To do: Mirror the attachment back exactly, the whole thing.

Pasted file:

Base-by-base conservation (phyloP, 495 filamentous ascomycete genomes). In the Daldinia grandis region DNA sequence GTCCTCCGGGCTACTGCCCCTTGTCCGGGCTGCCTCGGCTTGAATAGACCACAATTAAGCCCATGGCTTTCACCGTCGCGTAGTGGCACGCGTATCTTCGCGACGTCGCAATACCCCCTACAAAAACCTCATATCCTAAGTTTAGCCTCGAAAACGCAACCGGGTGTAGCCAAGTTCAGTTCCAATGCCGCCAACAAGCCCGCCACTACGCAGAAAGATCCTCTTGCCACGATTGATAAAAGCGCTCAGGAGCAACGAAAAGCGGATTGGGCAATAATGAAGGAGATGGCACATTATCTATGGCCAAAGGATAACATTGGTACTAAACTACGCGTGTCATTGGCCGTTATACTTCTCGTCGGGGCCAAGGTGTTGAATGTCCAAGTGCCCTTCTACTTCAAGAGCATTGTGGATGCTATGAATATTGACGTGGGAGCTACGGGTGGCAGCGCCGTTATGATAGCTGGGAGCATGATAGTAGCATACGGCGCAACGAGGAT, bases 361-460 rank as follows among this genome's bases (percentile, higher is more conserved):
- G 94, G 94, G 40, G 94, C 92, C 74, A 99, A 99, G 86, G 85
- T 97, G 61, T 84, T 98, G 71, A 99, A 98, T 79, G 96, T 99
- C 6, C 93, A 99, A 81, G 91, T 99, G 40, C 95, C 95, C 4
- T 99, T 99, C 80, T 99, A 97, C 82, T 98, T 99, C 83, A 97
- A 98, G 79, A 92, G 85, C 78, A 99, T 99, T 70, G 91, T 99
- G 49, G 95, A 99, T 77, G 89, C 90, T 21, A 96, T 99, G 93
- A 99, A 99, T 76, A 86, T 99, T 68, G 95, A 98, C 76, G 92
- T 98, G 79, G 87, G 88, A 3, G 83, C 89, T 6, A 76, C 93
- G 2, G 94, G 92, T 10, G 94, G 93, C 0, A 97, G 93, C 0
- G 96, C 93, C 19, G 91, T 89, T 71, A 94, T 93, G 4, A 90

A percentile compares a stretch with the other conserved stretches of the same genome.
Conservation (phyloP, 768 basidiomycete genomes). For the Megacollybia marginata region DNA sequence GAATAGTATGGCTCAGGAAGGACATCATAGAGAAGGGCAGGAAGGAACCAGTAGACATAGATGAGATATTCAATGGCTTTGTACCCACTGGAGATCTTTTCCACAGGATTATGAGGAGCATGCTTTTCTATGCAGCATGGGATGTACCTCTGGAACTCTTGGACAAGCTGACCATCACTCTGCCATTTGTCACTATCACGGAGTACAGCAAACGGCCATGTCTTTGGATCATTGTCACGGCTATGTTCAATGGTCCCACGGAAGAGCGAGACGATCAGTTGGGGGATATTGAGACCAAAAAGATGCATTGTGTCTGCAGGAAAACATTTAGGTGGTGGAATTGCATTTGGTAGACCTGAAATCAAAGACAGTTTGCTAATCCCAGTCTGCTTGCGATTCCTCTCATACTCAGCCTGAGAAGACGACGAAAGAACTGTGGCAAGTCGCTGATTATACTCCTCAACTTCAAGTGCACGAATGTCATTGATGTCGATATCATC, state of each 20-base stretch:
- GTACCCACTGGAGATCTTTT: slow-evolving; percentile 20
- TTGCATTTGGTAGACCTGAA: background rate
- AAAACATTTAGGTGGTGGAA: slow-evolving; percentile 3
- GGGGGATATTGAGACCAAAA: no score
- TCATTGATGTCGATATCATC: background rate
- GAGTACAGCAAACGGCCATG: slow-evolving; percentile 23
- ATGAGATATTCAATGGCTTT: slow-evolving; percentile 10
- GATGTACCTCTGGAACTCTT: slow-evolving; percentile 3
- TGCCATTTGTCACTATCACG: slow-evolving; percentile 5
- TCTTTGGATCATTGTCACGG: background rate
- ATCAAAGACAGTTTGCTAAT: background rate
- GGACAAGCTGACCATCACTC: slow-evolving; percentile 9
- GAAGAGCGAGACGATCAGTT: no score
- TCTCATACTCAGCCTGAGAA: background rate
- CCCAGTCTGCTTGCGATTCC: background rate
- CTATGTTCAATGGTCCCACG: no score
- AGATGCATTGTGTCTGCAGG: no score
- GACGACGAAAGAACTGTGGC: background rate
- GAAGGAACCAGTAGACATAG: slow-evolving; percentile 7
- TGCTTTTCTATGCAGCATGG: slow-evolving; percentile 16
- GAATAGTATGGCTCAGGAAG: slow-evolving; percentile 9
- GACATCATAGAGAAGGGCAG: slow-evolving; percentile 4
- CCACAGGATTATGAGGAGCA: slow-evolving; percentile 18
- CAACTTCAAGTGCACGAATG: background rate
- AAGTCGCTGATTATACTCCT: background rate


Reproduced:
Base-by-base conservation (phyloP, 495 filamentous ascomycete genomes). In the Daldinia grandis region DNA sequence GTCCTCCGGGCTACTGCCCCTTGTCCGGGCTGCCTCGGCTTGAATAGACCACAATTAAGCCCATGGCTTTCACCGTCGCGTAGTGGCACGCGTATCTTCGCGACGTCGCAATACCCCCTACAAAAACCTCATATCCTAAGTTTAGCCTCGAAAACGCAACCGGGTGTAGCCAAGTTCAGTTCCAATGCCGCCAACAAGCCCGCCACTACGCAGAAAGATCCTCTTGCCACGATTGATAAAAGCGCTCAGGAGCAACGAAAAGCGGATTGGGCAATAATGAAGGAGATGGCACATTATCTATGGCCAAAGGATAACATTGGTACTAAACTACGCGTGTCATTGGCCGTTATACTTCTCGTCGGGGCCAAGGTGTTGAATGTCCAAGTGCCCTTCTACTTCAAGAGCATTGTGGATGCTATGAATATTGACGTGGGAGCTACGGGTGGCAGCGCCGTTATGATAGCTGGGAGCATGATAGTAGCATACGGCGCAACGAGGAT, bases 361-460 rank as follows among this genome's bases (percentile, higher is more conserved):
- G 94, G 94, G 40, G 94, C 92, C 74, A 99, A 99, G 86, G 85
- T 97, G 61, T 84, T 98, G 71, A 99, A 98, T 79, G 96, T 99
- C 6, C 93, A 99, A 81, G 91, T 99, G 40, C 95, C 95, C 4
- T 99, T 99, C 80, T 99, A 97, C 82, T 98, T 99, C 83, A 97
- A 98, G 79, A 92, G 85, C 78, A 99, T 99, T 70, G 91, T 99
- G 49, G 95, A 99, T 77, G 89, C 90, T 21, A 96, T 99, G 93
- A 99, A 99, T 76, A 86, T 99, T 68, G 95, A 98, C 76, G 92
- T 98, G 79, G 87, G 88, A 3, G 83, C 89, T 6, A 76, C 93
- G 2, G 94, G 92, T 10, G 94, G 93, C 0, A 97, G 93, C 0
- G 96, C 93, C 19, G 91, T 89, T 71, A 94, T 93, G 4, A 90

A percentile compares a stretch with the other conserved stretches of the same genome.
Conservation (phyloP, 768 basidiomycete genomes). For the Megacollybia marginata region DNA sequence GAATAGTATGGCTCAGGAAGGACATCATAGAGAAGGGCAGGAAGGAACCAGTAGACATAGATGAGATATTCAATGGCTTTGTACCCACTGGAGATCTTTTCCACAGGATTATGAGGAGCATGCTTTTCTATGCAGCATGGGATGTACCTCTGGAACTCTTGGACAAGCTGACCATCACTCTGCCATTTGTCACTATCACGGAGTACAGCAAACGGCCATGTCTTTGGATCATTGTCACGGCTATGTTCAATGGTCCCACGGAAGAGCGAGACGATCAGTTGGGGGATATTGAGACCAAAAAGATGCATTGTGTCTGCAGGAAAACATTTAGGTGGTGGAATTGCATTTGGTAGACCTGAAATCAAAGACAGTTTGCTAATCCCAGTCTGCTTGCGATTCCTCTCATACTCAGCCTGAGAAGACGACGAAAGAACTGTGGCAAGTCGCTGATTATACTCCTCAACTTCAAGTGCACGAATGTCATTGATGTCGATATCATC, state of each 20-base stretch:
- GTACCCACTGGAGATCTTTT: slow-evolving; percentile 20
- TTGCATTTGGTAGACCTGAA: background rate
- AAAACATTTAGGTGGTGGAA: slow-evolving; percentile 3
- GGGGGATATTGAGACCAAAA: no score
- TCATTGATGTCGATATCATC: background rate
- GAGTACAGCAAACGGCCATG: slow-evolving; percentile 23
- ATGAGATATTCAATGGCTTT: slow-evolving; percentile 10
- GATGTACCTCTGGAACTCTT: slow-evolving; percentile 3
- TGCCATTTGTCACTATCACG: slow-evolving; percentile 5
- TCTTTGGATCATTGTCACGG: background rate
- ATCAAAGACAGTTTGCTAAT: background rate
- GGACAAGCTGACCATCACTC: slow-evolving; percentile 9
- GAAGAGCGAGACGATCAGTT: no score
- TCTCATACTCAGCCTGAGAA: background rate
- CCCAGTCTGCTTGCGATTCC: background rate
- CTATGTTCAATGGTCCCACG: no score
- AGATGCATTGTGTCTGCAGG: no score
- GACGACGAAAGAACTGTGGC: background rate
- GAAGGAACCAGTAGACATAG: slow-evolving; percentile 7
- TGCTTTTCTATGCAGCATGG: slow-evolving; percentile 16
- GAATAGTATGGCTCAGGAAG: slow-evolving; percentile 9
- GACATCATAGAGAAGGGCAG: slow-evolving; percentile 4
- CCACAGGATTATGAGGAGCA: slow-evolving; percentile 18
- CAACTTCAAGTGCACGAATG: background rate
- AAGTCGCTGATTATACTCCT: background rate